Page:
The House Health and Human Services Committee on Saturday heard comments from members of the public as well as questions and concerns from three Republican representatives regarding cannabis legalization bills HB 12 and HB 17. But the committee did not vote on either bill and will return on Monday to consider additional amendments and decide whether one, both or neither bill will go on to the next committee.
Rep. Tara Lujan, D-Santa Fe is the lead sponsor of HB 17.
Lujan said that, while this is her first year as a legislator, she has watched the push for legalization closely.
“One of the things that we keep getting told is, ‘Wait and see, wait and see. Let’s look at the states that have the programs in place and learn from their mistakes before we move forward with our own legislation for New Mexico,” Lujan told the committee. “I’ve watched and as this push to legalize has repeatedly stalled out, it’s been very frustrating. It’s been frustrating for many of us as we see, especially our neighboring states around us move forward with it.”
Lujan framed her legalization bill as a distilled version of previous attempts at legalization, mainly focused on protecting the state’s current medical cannabis program.
Gun legislation is a surefire way to rile people on both sides of the aisle. Get ready for a spirited debate, New Mexico, because the first two measures pertaining to firearms in this year’s 60-day legislative session will be considered Tuesday by the House Consumer and Public Affairs Committee.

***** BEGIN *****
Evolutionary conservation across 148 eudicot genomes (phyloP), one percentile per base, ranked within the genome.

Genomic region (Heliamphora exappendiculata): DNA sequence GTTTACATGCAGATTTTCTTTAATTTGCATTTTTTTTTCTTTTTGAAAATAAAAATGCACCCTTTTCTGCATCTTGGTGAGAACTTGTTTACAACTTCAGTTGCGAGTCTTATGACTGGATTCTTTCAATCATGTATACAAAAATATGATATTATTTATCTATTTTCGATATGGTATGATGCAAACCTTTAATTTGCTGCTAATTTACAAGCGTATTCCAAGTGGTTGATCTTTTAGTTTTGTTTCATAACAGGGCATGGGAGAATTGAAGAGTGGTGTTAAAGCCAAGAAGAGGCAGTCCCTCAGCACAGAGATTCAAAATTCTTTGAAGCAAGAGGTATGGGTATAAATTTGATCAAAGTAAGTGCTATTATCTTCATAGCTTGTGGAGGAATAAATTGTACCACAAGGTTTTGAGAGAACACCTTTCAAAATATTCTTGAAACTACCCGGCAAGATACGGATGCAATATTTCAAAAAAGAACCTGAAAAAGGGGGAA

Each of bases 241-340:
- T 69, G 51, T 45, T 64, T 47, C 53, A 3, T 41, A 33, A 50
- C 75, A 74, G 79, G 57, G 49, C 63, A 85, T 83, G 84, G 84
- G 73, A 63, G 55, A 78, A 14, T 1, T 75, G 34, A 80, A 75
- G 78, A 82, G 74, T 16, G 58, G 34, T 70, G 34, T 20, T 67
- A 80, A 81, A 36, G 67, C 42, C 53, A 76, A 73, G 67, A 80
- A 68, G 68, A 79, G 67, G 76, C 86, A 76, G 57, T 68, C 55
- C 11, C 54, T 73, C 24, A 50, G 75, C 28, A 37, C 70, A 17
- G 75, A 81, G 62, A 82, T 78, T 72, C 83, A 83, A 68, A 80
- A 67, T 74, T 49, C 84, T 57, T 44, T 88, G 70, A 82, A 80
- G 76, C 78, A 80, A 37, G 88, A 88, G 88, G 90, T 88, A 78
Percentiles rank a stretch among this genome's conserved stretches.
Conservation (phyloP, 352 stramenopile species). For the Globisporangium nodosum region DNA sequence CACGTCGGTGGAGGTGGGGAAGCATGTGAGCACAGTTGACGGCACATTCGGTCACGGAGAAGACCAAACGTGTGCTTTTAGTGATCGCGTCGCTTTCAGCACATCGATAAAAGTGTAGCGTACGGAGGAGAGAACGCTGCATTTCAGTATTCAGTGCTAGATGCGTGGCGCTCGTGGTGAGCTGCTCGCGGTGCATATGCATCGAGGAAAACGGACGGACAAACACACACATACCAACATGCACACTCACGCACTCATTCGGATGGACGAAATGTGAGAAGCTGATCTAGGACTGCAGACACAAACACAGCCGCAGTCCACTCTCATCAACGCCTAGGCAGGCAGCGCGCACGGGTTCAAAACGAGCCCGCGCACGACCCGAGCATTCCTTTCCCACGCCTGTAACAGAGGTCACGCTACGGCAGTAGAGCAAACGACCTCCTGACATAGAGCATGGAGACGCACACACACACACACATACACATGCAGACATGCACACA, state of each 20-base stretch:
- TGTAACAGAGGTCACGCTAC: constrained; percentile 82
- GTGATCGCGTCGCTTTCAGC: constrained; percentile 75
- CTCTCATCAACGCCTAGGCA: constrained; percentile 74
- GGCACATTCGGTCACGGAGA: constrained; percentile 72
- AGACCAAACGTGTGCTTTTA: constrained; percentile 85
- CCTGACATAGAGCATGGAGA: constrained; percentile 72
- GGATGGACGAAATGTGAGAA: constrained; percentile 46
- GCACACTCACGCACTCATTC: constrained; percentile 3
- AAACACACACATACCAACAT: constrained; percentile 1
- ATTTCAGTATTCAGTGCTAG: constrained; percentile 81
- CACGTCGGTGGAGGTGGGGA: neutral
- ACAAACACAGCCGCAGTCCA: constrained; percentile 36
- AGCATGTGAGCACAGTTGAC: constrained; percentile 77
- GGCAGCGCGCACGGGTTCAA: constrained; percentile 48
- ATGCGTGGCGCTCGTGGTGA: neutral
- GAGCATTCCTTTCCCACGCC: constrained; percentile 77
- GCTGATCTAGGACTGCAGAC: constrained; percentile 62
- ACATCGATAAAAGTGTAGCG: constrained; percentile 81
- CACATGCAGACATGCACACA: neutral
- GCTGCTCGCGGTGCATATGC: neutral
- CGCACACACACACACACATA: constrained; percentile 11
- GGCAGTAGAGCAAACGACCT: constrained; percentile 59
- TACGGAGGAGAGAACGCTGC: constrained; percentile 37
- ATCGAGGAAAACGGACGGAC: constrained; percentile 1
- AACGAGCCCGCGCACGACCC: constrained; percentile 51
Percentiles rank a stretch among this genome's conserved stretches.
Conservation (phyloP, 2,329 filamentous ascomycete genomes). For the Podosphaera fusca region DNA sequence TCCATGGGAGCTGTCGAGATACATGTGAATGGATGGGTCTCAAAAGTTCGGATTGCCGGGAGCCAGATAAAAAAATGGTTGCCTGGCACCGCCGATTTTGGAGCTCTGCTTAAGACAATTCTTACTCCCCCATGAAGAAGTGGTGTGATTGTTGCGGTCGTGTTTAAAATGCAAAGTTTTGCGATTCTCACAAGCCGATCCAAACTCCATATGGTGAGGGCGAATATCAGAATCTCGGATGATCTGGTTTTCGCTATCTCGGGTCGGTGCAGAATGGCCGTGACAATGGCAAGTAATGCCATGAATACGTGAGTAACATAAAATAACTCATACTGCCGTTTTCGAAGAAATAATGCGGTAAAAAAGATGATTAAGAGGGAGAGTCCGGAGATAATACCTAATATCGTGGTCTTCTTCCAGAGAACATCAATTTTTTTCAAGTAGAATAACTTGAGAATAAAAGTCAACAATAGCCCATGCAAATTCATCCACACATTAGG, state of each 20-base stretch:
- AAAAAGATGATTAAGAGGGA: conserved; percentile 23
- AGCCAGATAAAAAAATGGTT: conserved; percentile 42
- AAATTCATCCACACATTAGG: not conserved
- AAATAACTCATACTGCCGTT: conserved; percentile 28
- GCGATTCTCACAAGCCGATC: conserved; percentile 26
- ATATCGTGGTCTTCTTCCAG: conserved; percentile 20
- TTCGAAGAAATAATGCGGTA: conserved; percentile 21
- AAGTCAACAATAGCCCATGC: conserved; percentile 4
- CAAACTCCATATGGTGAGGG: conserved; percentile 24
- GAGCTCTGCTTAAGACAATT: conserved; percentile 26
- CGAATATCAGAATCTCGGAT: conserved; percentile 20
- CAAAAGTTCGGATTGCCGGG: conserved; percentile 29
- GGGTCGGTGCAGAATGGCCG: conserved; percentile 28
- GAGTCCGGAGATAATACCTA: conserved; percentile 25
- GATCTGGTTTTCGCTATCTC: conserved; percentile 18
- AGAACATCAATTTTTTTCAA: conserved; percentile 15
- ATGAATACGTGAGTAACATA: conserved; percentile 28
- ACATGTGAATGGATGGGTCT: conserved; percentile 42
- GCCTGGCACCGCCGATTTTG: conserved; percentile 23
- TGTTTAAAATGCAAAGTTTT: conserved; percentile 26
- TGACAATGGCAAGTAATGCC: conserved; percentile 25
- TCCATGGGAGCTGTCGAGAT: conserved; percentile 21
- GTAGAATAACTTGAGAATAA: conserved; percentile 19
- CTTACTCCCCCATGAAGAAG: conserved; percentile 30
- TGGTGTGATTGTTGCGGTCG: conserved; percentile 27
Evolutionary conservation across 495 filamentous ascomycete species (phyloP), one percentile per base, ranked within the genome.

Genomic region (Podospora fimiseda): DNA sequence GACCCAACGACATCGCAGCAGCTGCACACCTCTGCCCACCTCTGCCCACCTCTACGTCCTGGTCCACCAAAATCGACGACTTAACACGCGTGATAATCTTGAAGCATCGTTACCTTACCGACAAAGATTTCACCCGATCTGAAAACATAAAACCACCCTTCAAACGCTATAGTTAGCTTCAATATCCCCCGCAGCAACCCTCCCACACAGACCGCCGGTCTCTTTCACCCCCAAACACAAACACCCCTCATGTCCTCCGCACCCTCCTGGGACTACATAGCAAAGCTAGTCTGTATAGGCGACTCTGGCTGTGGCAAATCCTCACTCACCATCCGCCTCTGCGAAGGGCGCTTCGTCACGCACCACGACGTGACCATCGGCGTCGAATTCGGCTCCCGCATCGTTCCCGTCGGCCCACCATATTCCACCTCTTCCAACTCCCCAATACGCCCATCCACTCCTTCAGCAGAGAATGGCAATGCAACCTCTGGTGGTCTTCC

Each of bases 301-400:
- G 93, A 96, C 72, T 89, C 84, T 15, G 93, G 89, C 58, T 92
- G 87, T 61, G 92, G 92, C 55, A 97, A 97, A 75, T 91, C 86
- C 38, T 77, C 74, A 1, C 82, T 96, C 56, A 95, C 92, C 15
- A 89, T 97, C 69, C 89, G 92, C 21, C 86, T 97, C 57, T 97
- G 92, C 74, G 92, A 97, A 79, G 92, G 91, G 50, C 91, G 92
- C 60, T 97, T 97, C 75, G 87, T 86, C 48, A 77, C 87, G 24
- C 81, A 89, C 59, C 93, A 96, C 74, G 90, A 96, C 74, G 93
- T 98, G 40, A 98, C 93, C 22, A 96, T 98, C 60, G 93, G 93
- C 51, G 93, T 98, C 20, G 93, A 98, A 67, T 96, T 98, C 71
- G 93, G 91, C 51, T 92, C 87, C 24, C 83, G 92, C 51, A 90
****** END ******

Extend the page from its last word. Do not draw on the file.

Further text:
“Look, in all of these gun bills, there’s always going to be objections that they go too far,” Rep. Daymon Ely, a Corrales Democrat who is sponsoring one of the measures, said Monday. “When you step back from it, gun owners should be in favor of what I’m doing,” he added. “Nobody should want a gun in the hands of someone who is an imminent threat to themselves or others.” But Rep. Stefani Lord, R-Sandia Park, said Democrats tend to craft gun bills that “literally miss the mark.”
New Mexicans who are following the push by many lawmakers to legalize recreational-use cannabis now have plenty of reading material.
Legislators have filed four legalization bills, two of which have identical language. All of the bills have the same general goal, but with different paths to get there and varying standards of what would and wouldn’t be allowed in a post-legalization New Mexico. Passage of any of the bills is still not a guarantee and given the history of previous cannabis legalization proposals and the legislative process in general, it is likely some pieces of the differing bills will be absorbed into one final bill. What was once an issue with more of a binary argument, is now an issue with nuances and proponents with a variety of priorities as it gets closer to becoming reality. Just six years ago, a cannabis legalization bill sponsored by a Democrat was assigned to five committees and was never considered by its first panel.
ByRobert Nott and Daniel J. Chacón, Santa Fe New Mexican |
Two weeks into the 2021 legislative session, it looks like no one is home at the state Capitol. The hallways and hearing rooms — which normally would be bustling with activity by this time in a 60-day session — were empty Tuesday, aside from the rare sighting of a staff member or New Mexico State Police officer. Perhaps more surprisingly, Tuesday’s House floor session ran quickly and quietly, with no sign of the partisan rancor of the previous week, when party leaders bickered. House Republicans have questioned and criticized rules for running the session in a hybrid format, which allows members to participate in person or to log in online from home or their Capitol offices. And late last week, some members of the House GOP petitioned the New Mexico Supreme Court to halt those rules, arguing they are unconstitutional.